The EPA and its Bay Program partners need to place more emphasis on controlling nutrient runoff from urban and suburban areas if they are to keep pace with the impact of new development, according to a federal report.
In river-specific cleanup plans, known as tributary strategies, states have generally placed more emphasis on controlling pollution from wastewater treatment plants and agriculture-which are considered more cost-effective-than on controlling runoff from streets, roofs, lawns and other developed areas.
But the EPA's Office of Inspector General warned in a new report that states would still fall short of their tributary strategy goals for developed land because pollution from new development is increasing at a faster rate than runoff is being reduced from existing developed areas.
"If communities do not sufficiently address runoff from new development, loads from developed lands will continue to increase rather than diminish," the report stated.
The Bay Program estimates that urban runoff accounts for about 12 percent of the nitrogen, 17 percent of the phosphorus and 10 percent of the sediment reaching the Bay.
If septic systems and "mixed open" lands-a broad category that includes everything from golf courses to meadows-are also included, runoff from developed and developing lands grows to 24 percent of the nitrogen, 30 percent of the phosphorus and 18 percent of the sediment reaching the Bay, the report added.
While pollution from wastewater treatment plants and agriculture is decreasing, the amount of pollution from developed lands will gradually increase as more people move into the watershed and more land is developed unless faster progress is made.
Figures cited in the report indicate that all of the new development in the watershed from 2000 to 2005 has increased nitrogen runoff by 1 million pounds a year, and phosphorus by 200,000 pounds.
Yet controlling stormwater and other runoff can be expensive. Some estimates suggest controlling urban and suburban runoff could account for two-thirds of the estimated $28 billion needed to implement tributary strategies. Retrofitting stormwater controls on older areas is especially expensive.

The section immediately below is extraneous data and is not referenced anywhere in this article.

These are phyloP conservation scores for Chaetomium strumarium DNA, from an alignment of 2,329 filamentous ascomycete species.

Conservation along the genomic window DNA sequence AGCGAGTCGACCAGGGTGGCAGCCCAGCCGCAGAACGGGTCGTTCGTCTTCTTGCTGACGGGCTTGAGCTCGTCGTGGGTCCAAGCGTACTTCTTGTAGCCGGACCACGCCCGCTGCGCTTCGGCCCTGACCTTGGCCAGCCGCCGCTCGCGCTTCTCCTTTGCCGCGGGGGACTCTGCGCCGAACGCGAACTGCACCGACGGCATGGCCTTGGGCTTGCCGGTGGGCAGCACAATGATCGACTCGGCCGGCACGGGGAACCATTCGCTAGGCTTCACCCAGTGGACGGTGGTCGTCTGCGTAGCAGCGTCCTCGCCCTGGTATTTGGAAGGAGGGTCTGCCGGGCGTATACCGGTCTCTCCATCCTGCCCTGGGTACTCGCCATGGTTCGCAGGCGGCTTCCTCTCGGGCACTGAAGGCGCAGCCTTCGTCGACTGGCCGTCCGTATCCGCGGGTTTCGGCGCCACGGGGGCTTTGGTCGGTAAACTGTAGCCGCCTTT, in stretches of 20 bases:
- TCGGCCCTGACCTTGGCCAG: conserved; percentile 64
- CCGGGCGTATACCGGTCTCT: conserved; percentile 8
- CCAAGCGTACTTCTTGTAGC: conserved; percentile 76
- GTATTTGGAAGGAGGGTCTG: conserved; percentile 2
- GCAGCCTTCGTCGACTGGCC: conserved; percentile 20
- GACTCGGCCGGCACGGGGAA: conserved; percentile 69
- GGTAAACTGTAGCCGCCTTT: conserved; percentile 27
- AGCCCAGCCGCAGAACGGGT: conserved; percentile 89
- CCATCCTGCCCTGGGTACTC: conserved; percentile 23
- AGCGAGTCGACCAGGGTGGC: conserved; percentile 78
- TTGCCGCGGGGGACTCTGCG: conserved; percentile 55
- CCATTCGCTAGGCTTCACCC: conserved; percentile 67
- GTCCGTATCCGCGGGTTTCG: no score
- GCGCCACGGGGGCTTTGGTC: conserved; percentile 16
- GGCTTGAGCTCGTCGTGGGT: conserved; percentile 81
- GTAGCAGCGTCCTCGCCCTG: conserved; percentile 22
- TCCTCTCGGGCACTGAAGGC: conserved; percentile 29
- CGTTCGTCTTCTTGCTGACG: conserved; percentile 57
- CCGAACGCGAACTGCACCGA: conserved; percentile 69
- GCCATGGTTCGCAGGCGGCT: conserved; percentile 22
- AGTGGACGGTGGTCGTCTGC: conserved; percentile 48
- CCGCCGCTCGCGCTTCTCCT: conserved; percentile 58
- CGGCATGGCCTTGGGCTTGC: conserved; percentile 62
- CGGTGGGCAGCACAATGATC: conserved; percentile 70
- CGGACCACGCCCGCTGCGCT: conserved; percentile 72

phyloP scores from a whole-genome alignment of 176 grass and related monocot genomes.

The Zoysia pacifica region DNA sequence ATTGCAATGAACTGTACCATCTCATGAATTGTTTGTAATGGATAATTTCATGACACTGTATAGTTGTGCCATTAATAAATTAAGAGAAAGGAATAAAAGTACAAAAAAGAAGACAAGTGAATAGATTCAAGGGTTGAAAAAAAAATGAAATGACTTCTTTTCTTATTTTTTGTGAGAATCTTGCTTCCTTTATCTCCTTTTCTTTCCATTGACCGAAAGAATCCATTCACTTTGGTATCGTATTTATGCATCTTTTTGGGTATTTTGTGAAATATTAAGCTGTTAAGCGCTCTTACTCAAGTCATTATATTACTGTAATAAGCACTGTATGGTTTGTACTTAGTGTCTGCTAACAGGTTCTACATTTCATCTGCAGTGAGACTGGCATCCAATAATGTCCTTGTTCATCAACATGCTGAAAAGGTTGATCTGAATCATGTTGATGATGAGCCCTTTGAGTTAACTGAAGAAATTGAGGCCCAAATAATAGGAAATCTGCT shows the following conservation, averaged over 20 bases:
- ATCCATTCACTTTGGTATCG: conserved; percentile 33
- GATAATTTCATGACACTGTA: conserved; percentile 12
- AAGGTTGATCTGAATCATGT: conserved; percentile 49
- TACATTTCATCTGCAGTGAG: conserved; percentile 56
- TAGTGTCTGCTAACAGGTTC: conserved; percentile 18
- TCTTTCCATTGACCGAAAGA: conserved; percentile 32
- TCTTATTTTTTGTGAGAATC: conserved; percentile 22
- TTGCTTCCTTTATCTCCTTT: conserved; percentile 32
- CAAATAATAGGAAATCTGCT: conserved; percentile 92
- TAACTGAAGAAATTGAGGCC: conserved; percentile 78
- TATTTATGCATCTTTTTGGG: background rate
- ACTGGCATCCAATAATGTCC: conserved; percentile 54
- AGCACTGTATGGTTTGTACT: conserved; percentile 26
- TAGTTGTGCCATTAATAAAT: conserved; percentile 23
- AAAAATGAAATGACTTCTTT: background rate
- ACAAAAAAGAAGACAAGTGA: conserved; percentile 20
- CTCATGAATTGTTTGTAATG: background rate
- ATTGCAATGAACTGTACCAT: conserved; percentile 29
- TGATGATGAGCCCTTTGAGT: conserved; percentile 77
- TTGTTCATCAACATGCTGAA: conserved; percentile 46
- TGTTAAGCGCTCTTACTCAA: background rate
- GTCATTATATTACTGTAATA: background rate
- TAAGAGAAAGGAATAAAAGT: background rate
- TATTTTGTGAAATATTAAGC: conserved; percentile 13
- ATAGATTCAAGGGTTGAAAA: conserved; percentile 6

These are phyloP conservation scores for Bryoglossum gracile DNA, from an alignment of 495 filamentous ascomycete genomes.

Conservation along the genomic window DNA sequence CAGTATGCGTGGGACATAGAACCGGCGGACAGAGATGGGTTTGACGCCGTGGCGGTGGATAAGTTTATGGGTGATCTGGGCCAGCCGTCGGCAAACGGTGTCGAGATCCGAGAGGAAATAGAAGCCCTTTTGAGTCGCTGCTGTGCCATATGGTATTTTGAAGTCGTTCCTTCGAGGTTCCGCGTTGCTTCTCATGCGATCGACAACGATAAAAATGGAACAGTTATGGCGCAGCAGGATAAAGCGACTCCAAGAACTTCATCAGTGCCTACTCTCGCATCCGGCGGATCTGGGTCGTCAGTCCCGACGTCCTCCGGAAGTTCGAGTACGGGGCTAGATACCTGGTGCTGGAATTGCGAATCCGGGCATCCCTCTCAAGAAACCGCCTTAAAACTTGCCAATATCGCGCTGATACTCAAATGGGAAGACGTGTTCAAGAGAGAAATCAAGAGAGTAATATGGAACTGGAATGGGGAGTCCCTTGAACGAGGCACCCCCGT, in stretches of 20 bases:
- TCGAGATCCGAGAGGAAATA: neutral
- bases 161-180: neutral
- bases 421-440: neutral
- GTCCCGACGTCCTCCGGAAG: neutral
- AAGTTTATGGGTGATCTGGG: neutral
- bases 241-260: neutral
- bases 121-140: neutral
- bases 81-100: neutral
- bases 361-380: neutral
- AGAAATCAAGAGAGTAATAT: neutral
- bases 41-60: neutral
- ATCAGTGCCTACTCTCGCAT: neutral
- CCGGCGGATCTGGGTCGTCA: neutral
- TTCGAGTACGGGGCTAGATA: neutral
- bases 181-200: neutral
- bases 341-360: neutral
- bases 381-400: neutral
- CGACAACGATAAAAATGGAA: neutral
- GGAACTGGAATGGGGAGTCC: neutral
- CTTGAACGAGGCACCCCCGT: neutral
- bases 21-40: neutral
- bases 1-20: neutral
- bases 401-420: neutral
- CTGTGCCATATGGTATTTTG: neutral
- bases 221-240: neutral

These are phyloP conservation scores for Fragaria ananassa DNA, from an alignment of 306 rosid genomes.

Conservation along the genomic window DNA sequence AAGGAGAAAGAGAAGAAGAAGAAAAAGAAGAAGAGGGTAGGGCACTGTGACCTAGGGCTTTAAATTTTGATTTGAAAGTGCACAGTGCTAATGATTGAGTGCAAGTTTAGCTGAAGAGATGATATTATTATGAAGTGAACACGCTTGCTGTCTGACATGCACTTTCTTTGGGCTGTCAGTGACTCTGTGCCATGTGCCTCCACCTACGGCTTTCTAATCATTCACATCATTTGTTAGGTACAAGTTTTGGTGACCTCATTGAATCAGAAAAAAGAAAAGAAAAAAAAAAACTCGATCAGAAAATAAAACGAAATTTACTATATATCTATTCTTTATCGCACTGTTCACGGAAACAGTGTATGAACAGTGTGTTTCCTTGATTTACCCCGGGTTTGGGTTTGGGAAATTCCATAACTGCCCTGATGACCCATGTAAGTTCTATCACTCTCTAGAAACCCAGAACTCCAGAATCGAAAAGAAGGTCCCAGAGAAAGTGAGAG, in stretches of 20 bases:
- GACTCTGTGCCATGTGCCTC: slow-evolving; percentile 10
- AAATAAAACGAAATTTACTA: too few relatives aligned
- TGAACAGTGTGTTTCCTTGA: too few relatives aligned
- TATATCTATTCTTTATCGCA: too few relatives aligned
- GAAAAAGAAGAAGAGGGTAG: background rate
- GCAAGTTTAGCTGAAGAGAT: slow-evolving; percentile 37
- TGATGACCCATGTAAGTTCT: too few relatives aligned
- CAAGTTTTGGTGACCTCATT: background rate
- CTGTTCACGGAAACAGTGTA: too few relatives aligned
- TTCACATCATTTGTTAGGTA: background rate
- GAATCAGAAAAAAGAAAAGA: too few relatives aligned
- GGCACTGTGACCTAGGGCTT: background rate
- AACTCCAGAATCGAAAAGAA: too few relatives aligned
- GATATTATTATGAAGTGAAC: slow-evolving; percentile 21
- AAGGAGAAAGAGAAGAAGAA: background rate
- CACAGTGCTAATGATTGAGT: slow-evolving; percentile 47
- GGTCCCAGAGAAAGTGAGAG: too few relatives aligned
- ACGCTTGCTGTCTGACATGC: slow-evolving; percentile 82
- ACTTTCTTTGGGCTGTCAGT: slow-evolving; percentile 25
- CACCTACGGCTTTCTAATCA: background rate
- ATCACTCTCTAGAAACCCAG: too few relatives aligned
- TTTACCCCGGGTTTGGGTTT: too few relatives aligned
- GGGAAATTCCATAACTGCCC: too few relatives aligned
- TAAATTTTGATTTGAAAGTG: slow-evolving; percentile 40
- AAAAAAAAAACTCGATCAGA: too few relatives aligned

The report acknowledged that addressing stormwater runoff is costly, but said a cost-effective start would be to focus on runoff from new development.
The report said the EPA needed to show "greater leadership" in identifying development and runoff control practices that would result in a no-net-increase in nutrient runoff from new development, and helping communities implement those practices.
It said the Bay Program needed more up-to-date information about development trends, and should do more to predict where future development will take place.
The report also said the EPA and its Bay Program partners should set nutrient and sediment limits for local communities. While such allocations have been made for major river basins-and are the basis for tributary strategies-no allocations have been made for counties or other local government units.
Because no limits are set for local communities, the report said municipalities do not have "sufficient understanding or inclination" to work toward overall nutrient goals, even though development and stormwater decisions are made at the local level.